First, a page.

C- AutoWeaving:

Another quantity of dyed thread is made ready for weaving, combined and interwoven by modern weaving machines. Patterned cloth is made on the Jakard machines while plain cloth is made on the Doby ones. With the increase in demand, it was natural that the people responsible for the operation of the factory should think of automatic weaving looms. The Saudi youth can now operate the most sophisticated auto mated weaving machines, so that the Kiswa factory can keep pace with the international developments in the fields of science and tech- nology. By so doing, the production will be increased, and the Saudi labor force shall assume the responsibility of developing the textile in- dustry in Saudi Arabia. The glorious past led to a unique future and contemporary production that represents the dawn of a developing weaving industry in the kiswa factory in Makkah.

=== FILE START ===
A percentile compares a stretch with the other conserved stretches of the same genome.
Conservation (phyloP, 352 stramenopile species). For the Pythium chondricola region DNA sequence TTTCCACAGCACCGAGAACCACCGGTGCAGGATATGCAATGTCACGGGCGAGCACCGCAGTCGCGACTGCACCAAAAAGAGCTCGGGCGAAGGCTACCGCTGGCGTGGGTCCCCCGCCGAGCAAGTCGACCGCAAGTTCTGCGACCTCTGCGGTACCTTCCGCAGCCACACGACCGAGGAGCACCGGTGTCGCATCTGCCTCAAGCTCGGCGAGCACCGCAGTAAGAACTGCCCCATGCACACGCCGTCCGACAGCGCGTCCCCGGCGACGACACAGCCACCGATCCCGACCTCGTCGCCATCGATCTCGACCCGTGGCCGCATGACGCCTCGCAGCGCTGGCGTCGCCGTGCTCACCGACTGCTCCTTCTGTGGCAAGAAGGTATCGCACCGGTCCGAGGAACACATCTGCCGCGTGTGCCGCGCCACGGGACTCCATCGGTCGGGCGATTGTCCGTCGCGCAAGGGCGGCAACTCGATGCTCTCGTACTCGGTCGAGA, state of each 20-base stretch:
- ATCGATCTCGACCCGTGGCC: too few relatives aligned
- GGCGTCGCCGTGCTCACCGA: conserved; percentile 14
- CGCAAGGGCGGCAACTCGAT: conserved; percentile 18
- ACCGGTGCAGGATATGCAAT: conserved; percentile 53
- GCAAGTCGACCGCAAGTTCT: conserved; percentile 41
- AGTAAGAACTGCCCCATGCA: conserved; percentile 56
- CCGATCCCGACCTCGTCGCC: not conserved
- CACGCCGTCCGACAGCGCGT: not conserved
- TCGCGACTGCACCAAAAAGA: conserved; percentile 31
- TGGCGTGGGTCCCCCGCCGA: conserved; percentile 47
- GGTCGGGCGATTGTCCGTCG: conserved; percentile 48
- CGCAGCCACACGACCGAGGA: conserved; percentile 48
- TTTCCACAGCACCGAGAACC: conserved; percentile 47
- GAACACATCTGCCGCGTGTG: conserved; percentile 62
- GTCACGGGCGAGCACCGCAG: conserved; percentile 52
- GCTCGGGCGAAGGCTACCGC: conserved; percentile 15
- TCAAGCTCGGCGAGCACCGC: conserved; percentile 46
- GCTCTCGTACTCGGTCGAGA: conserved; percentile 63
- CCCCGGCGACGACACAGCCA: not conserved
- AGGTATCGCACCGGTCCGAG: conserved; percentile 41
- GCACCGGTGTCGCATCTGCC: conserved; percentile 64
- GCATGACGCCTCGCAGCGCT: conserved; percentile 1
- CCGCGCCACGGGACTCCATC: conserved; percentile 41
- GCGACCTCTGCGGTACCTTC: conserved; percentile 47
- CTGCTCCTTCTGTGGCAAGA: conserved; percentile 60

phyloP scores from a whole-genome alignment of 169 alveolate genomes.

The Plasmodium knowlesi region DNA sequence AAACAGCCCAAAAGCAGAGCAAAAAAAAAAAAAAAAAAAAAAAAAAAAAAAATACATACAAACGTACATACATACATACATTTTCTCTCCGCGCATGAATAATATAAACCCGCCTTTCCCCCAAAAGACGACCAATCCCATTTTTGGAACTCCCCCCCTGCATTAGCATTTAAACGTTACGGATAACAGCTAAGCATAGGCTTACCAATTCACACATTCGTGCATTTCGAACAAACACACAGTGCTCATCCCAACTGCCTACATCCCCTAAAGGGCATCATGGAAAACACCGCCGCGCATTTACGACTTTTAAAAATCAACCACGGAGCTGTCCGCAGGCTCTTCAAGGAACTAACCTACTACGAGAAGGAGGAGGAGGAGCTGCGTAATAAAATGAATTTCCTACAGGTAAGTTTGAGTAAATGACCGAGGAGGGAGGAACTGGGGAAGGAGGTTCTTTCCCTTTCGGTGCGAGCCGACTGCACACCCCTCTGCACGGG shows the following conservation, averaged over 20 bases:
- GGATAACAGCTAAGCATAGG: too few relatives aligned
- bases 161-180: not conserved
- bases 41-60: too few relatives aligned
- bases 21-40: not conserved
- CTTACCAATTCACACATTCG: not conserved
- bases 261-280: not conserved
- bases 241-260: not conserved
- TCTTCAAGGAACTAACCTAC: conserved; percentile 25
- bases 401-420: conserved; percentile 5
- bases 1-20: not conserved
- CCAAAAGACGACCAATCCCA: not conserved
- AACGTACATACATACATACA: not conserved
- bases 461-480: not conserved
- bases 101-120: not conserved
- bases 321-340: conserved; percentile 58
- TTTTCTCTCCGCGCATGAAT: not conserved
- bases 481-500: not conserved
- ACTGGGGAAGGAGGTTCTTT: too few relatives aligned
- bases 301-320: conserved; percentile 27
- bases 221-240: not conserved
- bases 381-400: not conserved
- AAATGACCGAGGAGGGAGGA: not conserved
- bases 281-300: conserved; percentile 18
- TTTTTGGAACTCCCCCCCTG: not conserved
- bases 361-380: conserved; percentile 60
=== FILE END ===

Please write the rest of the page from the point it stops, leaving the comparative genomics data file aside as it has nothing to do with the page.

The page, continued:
Designing

The artistic designs and the calligraphy on the Kiswa are not fixed. They are changed from time to time in a continuous search for the better. The designer studies the Islamic embellishments and patterns, and records his ideas in sketches to be shown to the competent authorities. Then, the well-examined designs are drawn carefully in the required space. 

 

After it is colored and shaded, a permission for execution is given by the Custodian of the Two Holy Mosques to his excellency the Director General for the Affairs of the Mosque in Makkah and the Prophet's Mosque in Madinah. The designs contain the embellishment and embroidered scripts on the belt and the curtain. The protruding Jakard patterns on the outside and inside surfaces of the Kiswa are designed in the same way. Special designs are put on special blocks of paper.